What’s it like to be young, confidant, super-powered and in trouble in the Marvel 616? Kelly Sue DeConnick and Warren Ellis give us a glimpse to this world through the eyes of young Spider-Girl in Avengers Assemble: The Forgeries of Jealousy. Can Spider-Girl and the reader learn what it’s like to be a real hero?
The Terrigan Bomb has exploded and Inhuman cocoons are emerging throughout the world as those with the Inhuman gene transform. One cocoon gets into the hands of villain Toxie Doxie who is obsessed with bodily enhancements and she looks to acquire the emerging power for herself. But someone wants that cocoon back. Spider-Girl comes to the Avengers for help to find that cocoon with her social studies teacher inside. The youngster works with Spider-Woman, Black Widow, Wolverine, Iron Man and Captain America in a series of team-ups to find her teacher and answer the question was Spider-Girl every truly alone.
Level Seven Analysis
Those of us who enjoy the Marvel Cinematic Universe have to take note of this title and the fact that this collection contains its final issues. This title was created to support our beloved Avengers and originally featured our main cast of characters working together in one title. Since that time more of the Avengers came and went providing another dose of monthly Avengers. For me though it may have been originally established to back up the MCU, but it seemed to end as a lighter Avenger title for those not looking to get into the heavier Earth protecting action of the main title. And I would say while this is not an all-ages title, there is a lot of sexual innuendo slipped into this collection. But the story would typically be one that I would feel very comfortable letting my oldest child read. And it could really be easy to give this to a tween since the hook hero Spider-Girl is young, cool and reminds me of many Tweens that I know in her attitude. And maybe tweens won’t catch some of the more adult humor, but who I am kidding here?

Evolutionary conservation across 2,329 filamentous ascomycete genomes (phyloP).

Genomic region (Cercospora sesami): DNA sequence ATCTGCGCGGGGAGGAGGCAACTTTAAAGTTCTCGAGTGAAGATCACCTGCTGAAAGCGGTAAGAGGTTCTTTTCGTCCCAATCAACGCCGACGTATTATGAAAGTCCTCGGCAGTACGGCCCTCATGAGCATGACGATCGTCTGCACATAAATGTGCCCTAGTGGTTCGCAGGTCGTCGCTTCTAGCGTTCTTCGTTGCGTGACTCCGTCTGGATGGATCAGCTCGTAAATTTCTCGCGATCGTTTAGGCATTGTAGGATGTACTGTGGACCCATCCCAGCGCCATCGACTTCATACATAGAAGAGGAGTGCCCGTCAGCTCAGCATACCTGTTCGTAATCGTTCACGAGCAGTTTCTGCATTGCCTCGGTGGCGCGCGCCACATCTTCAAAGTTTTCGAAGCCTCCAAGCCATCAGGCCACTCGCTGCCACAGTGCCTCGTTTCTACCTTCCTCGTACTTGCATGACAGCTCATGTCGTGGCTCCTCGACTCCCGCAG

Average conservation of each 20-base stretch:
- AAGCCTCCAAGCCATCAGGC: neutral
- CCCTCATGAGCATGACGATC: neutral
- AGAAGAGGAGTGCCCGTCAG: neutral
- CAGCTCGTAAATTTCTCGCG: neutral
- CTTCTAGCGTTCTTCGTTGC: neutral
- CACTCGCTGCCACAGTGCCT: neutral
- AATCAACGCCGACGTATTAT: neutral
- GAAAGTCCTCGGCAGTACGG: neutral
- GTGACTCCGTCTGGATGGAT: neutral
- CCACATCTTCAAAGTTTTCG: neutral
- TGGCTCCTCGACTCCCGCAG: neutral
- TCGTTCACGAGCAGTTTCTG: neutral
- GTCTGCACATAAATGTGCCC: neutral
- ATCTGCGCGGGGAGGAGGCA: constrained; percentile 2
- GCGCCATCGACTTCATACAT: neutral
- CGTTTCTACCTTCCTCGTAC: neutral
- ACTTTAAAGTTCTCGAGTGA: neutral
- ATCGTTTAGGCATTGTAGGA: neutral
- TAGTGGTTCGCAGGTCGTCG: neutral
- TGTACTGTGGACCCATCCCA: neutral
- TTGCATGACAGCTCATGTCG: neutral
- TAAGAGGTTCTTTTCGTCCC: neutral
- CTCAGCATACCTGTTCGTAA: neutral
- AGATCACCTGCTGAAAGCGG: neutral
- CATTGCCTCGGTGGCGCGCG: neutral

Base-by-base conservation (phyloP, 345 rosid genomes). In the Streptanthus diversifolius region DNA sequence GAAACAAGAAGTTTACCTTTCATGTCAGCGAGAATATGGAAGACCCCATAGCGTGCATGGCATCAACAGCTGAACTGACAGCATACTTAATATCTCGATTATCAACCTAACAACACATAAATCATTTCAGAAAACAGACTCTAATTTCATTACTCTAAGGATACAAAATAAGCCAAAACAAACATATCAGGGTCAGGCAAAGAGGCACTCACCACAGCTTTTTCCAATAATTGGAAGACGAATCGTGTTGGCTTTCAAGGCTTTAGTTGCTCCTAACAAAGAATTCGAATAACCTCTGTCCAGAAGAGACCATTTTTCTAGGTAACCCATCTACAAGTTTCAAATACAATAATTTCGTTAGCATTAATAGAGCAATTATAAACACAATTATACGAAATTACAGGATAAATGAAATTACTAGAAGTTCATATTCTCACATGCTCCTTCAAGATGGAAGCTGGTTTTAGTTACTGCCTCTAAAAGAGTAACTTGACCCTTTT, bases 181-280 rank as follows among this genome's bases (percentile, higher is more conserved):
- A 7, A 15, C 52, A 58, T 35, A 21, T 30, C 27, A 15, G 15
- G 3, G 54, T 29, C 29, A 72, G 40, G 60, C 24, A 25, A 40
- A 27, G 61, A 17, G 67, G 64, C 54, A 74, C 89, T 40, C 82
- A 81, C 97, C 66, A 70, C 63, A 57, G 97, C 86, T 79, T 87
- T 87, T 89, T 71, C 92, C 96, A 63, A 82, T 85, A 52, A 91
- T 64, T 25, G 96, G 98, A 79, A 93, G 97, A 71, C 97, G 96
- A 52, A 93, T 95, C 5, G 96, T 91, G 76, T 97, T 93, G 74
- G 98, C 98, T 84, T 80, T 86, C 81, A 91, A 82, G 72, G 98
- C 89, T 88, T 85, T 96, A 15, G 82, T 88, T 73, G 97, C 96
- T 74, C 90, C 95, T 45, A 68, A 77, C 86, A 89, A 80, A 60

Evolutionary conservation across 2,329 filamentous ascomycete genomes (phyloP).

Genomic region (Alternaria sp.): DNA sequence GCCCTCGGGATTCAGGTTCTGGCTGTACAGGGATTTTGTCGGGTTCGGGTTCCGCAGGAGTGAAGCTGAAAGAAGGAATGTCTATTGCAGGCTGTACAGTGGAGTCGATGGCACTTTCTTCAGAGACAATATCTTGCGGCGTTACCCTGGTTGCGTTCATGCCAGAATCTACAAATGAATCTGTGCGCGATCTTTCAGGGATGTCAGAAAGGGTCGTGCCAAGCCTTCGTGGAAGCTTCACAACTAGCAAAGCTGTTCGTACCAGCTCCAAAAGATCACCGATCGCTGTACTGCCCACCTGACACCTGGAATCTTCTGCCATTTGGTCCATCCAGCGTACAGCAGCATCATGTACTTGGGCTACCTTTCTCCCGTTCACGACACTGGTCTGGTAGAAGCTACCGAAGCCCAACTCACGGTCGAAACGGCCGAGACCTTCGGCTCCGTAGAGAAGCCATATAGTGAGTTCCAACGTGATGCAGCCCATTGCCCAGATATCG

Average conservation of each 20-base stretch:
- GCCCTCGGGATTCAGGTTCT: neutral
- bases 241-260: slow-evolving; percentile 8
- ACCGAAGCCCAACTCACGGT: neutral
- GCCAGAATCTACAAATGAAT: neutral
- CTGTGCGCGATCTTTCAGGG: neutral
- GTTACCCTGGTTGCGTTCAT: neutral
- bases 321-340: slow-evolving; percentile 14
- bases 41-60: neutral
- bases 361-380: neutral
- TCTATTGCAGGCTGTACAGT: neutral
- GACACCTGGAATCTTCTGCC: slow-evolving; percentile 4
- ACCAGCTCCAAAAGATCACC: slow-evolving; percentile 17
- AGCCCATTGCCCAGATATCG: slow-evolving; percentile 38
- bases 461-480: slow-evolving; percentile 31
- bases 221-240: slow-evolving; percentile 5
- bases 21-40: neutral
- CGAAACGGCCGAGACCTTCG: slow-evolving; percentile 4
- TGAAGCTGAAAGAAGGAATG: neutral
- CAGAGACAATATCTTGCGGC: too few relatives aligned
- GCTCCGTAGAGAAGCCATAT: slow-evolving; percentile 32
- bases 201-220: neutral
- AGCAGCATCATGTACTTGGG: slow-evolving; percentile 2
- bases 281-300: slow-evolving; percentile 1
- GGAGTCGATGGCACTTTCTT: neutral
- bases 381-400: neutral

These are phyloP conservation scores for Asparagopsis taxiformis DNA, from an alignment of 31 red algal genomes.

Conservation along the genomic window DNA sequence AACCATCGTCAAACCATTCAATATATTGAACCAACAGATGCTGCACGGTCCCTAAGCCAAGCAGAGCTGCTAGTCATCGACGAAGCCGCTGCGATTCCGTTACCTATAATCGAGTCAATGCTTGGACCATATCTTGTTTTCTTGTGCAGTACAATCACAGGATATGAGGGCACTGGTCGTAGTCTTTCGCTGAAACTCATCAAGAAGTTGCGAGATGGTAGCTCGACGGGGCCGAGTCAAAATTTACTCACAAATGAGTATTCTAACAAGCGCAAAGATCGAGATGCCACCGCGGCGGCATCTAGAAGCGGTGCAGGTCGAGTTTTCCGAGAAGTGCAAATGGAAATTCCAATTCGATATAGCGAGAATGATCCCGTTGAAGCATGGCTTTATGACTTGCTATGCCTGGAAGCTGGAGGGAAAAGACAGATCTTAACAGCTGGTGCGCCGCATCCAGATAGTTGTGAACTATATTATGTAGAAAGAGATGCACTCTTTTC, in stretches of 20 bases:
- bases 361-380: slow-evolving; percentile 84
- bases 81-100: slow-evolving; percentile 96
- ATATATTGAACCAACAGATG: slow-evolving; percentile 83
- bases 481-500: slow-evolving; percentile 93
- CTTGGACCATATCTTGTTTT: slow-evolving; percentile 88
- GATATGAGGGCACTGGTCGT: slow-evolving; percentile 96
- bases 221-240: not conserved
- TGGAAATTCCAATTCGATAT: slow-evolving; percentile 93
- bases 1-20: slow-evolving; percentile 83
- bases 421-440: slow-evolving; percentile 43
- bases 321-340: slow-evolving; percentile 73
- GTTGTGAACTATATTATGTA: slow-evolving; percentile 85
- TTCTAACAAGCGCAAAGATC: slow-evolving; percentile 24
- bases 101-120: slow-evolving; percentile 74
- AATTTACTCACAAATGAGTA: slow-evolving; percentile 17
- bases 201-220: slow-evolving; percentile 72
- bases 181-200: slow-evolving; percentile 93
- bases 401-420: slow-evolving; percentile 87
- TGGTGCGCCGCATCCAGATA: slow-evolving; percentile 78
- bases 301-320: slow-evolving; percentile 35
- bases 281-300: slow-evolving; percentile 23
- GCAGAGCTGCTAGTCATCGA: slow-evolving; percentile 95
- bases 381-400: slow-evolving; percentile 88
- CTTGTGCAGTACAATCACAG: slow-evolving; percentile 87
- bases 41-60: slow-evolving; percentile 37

We officially have a named team-up, Team Spider-Ladies, which is a combination of the two Spider females and Black Widow. It is really cute and the naiveté of Spider-Girl with the hard edge of Black Widow is a very nice contrast. And it is amazing how much softer Spider-Woman seems than Black Widow when an even deeper contrast is in the room. Spider-Woman comes off as balanced despite being another super spy.
For each of our team-ups we get a lesson. Every lesson that Spider-Girl gets is different and sometimes they contradict each other. Iron Man in a very Incredibles sort of way contradicts and challenges one of Wolverine’s tips to Spider-Girl. But really Tony, why can’t Spider-Girl look cool!
A.I.M. is rich! Seriously A.I.M. is loaded. Team Spider-Ladies establishes that A.I.M. is not a non-profit. And the villains know the best way to make money is to spend money. Black Widow even makes a suggestion that maybe we should take note of the cash flow. Maybe instead of hitting A.I.M., maybe they should go after the money. Also, the Avengers have to come in and defend A.I.M. as Toxie Doxie attacks their New York cells. And it does feel weird, but it is all about international politics (man I miss the A.I.M./S.H.I.E.L.D. war).
Goodbye Avengers Assemble. But maybe in the world of Avengers NOW!, grumpy Iron Man, female Thor, and Captain Falcon there is no room for you. I could have done without some of the innuendo because you could have been a really nice all-ages book that was not childish enough adults could enjoy it but not mature enough that a kid could pick it up. Maybe someone should take note of that need! Team Spider-Lady, we barely knew you!
Agent Hill, Bruce Banner/Hulk, Natasha Romanoff/Black Widow, Clint Barton/Hawkeye
Steve Rodgers/Captain America, Tony Stark/Iron Man, Logan/Wolverine, Thor Odinson/Thor, Jessica Drew/Spider-Woman, Carol Danvers/Captain Marvel, Shang-Chi, Hyperion